Open Access



The Indus Valley Civilisation (Harappan Civilisation)

Dr. Hetalben Dhanabhai Sindhav

DIP: 18.02.011/20160102

DOI: 10.25215/2455/0102011

Received: February 12, 2016; Revision Received: April 20, 2016; Accepted: June 25, 2016


The Indus Valley Civilisation was a Bronze Age civilisation (3300–1300 BC; mature period 2600–1900 BC) mainly in northwest South Asia, extending from what today is northeast Afghanistan to Pakistan and northwest India. Along with ancient Egypt and Mesopotamia it was one of three early civilisations of the Old World, and of the three the most widespread. It flourished in the basins of the Indus River, one of the major rivers of Asia, and along a system of perennial, mostly monsoon-fed, rivers that once coursed in the vicinity of the seasonal Ghaggar-Hakra river in northwest India and eastern Pakistan.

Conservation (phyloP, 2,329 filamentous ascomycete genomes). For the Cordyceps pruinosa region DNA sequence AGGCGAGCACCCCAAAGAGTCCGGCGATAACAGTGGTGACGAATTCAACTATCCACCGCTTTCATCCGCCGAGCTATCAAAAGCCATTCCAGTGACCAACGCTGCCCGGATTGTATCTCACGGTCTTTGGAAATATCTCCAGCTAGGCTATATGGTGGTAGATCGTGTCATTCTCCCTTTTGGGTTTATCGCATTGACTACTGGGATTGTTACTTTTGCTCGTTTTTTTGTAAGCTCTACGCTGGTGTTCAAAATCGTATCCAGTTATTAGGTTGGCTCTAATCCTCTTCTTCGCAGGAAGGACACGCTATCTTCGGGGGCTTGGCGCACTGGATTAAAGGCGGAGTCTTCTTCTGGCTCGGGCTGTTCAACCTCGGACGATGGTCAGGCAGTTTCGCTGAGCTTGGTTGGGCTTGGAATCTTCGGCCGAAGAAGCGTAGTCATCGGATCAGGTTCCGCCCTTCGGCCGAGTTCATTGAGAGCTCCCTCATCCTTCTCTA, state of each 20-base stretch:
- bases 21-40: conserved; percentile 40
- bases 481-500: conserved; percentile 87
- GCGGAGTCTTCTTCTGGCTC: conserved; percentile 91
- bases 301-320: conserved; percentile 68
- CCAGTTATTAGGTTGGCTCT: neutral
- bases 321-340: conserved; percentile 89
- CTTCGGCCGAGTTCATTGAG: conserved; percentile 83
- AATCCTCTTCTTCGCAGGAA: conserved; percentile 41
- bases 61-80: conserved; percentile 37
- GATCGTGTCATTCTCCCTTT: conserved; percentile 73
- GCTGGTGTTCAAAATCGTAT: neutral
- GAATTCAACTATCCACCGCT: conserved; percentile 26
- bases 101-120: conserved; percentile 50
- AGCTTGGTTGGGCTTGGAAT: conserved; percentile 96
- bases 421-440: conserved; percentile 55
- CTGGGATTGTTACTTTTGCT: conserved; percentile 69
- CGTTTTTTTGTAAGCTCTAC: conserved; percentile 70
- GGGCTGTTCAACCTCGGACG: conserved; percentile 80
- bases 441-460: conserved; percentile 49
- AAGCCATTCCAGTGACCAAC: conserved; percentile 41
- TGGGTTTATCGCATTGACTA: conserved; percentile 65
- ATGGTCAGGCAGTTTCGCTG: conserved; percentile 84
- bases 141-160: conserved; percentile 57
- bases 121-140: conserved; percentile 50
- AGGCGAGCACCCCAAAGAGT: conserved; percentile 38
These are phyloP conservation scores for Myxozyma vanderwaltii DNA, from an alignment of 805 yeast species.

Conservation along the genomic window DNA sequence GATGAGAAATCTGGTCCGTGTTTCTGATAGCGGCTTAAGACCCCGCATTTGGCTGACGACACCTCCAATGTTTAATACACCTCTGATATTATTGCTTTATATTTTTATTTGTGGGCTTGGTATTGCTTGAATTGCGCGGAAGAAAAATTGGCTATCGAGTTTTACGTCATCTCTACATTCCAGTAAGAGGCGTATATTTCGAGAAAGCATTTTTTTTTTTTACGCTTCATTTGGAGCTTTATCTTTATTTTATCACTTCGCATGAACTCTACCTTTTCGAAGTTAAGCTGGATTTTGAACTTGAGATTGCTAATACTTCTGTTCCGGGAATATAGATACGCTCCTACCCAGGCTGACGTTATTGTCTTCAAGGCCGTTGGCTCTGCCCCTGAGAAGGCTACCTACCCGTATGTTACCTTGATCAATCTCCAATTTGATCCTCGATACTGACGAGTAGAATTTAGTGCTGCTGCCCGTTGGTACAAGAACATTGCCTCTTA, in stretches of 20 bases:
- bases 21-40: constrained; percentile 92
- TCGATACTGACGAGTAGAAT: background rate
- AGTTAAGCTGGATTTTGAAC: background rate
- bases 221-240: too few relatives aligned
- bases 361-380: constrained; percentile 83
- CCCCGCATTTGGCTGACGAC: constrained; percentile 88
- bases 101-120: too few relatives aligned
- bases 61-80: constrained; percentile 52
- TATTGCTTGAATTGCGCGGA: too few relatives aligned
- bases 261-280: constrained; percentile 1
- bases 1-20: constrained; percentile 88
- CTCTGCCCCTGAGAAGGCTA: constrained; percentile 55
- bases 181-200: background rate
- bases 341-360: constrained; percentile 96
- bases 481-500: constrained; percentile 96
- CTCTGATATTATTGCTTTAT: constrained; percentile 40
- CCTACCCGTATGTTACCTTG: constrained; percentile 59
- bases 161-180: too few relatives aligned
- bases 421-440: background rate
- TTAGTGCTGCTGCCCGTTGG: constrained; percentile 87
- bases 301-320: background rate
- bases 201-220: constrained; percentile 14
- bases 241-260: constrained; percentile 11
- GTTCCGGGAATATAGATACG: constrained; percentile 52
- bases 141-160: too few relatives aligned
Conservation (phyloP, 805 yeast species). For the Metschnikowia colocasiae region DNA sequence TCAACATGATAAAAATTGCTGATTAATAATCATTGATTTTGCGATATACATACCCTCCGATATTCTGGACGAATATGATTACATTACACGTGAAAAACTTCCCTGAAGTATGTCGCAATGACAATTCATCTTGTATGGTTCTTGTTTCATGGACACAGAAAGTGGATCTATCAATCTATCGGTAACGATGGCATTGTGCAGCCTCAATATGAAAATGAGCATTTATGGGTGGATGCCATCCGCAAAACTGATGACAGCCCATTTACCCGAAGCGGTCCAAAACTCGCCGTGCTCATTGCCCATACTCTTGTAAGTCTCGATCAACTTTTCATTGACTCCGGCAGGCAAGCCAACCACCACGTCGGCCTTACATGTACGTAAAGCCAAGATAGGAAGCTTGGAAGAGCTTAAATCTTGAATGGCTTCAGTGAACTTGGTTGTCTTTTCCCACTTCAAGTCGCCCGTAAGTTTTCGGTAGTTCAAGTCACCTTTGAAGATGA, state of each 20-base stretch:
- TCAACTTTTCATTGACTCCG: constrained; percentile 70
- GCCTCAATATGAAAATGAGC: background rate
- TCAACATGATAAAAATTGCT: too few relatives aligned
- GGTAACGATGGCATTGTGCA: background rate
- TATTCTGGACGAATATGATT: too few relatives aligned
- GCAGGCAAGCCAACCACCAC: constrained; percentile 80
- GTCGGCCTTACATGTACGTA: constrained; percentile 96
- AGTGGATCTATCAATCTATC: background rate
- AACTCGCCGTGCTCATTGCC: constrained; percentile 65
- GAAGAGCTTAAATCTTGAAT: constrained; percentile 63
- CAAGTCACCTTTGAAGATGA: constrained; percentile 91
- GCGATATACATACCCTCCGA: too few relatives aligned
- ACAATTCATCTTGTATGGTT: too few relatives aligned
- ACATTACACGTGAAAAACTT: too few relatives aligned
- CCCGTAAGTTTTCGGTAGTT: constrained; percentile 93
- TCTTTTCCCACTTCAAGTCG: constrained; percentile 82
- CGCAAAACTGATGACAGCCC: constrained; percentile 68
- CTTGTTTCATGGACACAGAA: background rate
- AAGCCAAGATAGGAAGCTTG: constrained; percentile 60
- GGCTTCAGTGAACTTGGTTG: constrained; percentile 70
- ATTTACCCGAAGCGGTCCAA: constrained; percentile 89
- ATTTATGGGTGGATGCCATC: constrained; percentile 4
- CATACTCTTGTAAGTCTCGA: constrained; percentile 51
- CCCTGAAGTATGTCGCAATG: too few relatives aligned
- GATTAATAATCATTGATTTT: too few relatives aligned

At its peak, the Indus Civilisation may have had a population of over five million. Inhabitants of the ancient Indus river valley developed new techniques in handicraft and metallurgy.

The Early Harappan Ravi Phase, named after the nearby Ravi River, lasted from circa 3300 BC until 2800 BC. It is related to the Hakra Phase, identified in the Ghaggar-Hakra River Valley to the west, and predates the Kot Diji Phase (2800–2600 BC, Harappan 2), named after a site in northern Sindh, Pakistan, near Mohenjo Daro.

The authors profoundly appreciate all the people who have successfully contributed to ensuring this paper in place. Their contributions are acknowledged however their names cannot be mentioned.

The author declared no conflict of interest.

This is an Open Access Research distributed under the terms of the Creative Commons Attribution License (, which permits unrestricted use, distribution, and reproduction in any Medium, provided the original work is properly cited.

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Dr. Hetalben Dhanabhai Sindhav @

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ISSN 2348-5396

ISSN 2349-3429

DIP: 18.02.011/20160102

DOI: 10.25215/2455/0102011

Published in

Volume 01, Issue 2, April - June, 2016

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